Beginning in 1902, Juan Gris contributed drawings to illustrated journals, first in his birthplace Madrid and then in Paris, where he settled in 1906. Working in an Art Nouveau style, he supported himself with his humorous and satirical drawings and caricatures. Gris resided at Le Bateau Lavoir at 13, rue Ravignan, where Pablo Picasso also lived. Witness to the birth of Cubism, Gris embraced the revolutionary approach and participated in its early evolution. In Houses in Paris (Maisons à Paris), one of at least six canvases of his Montmartre neighborhood painted in 1911, the artist experimented with tropes he learned from Picasso and Georges Braque while retaining his own sensibility and color palette. Creating severely flattened architectural spaces and rendering passages of shadow and light on their own plane, Gris applied a modern technique to the urban landscape—as Robert Delaunay and Fernand Léger were doing in their canvases—while drawing on his work as an illustrator for the juxtaposition of shapes, strong tonal contrasts, and overall visual rhythm of the surface.
The outbreak of World War I dispersed many in Gris’s milieu, the artists and writers central to Cubism’s development in Paris. Guillaume Apollinaire, Braque, André Derain, Albert Gleizes, Léger, and Louis Marcoussis, among many others entered military service from which Gris was exempt due to his Spanish citizenship. Renowned dealer Daniel-Henry Kahnweiler who represented Gris since 1912 was forced to leave Paris for Bern, Switzerland. In November 1917 Léonce Rosenberg took up the sales of Gris’s work, and during the same month Gris painted Fruit Dish on a Checkered Tablecloth (Compotier et nappe à carreaux). Like other still lifes from this period, this work is particularly rich in texture and color, featuring overlapping patterns and compositional elements that reflect the artist’s practice in collage.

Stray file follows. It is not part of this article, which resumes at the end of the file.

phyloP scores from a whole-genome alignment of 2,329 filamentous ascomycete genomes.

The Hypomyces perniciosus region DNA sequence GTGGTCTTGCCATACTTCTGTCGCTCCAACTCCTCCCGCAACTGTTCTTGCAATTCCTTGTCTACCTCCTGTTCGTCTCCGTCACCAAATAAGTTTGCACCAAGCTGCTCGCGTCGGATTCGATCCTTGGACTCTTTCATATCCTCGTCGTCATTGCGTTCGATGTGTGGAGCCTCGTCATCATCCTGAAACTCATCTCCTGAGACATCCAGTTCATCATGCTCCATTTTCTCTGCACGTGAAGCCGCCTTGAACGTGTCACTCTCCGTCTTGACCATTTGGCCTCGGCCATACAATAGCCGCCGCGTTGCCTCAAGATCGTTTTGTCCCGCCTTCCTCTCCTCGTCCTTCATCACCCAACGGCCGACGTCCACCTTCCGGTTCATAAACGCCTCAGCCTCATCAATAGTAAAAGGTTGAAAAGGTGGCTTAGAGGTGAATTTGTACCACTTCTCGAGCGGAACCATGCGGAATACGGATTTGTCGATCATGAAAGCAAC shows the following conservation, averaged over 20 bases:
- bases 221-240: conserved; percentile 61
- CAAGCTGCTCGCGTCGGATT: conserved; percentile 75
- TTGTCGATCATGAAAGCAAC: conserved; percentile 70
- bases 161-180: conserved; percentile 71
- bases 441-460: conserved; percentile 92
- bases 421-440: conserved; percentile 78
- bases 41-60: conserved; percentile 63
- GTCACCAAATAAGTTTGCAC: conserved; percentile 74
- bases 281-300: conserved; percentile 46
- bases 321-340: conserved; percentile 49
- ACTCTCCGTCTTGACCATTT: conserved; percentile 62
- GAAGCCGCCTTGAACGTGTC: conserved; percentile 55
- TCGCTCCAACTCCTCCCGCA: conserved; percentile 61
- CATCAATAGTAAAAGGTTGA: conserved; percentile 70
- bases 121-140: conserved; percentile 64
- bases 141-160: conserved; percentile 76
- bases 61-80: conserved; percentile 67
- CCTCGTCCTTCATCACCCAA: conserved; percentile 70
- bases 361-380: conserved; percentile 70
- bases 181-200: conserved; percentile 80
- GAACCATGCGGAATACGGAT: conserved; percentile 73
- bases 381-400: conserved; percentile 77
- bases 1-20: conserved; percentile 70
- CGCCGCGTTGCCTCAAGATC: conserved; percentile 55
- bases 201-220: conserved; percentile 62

Despite Cubism’s break with traditional painting, such as eliminating the representation of depth in this canvas, Gris valued the conventions of painting still lifes and shunned the explorations into total abstraction that was of interest to some Cubists such as Jean Metzinger and Amédée Ozenfant. Gris admitted to studying the subjects and methods of the old masters—Ozenfant called him “a specialist in museums”—in his effort to reconcile modern expression and historical traditions. Rooted by the still-life legacy essential to Spanish painting, Gris maintained a reverence for the object and the poetic metaphors that could be suggested by the evocative combination of these objects.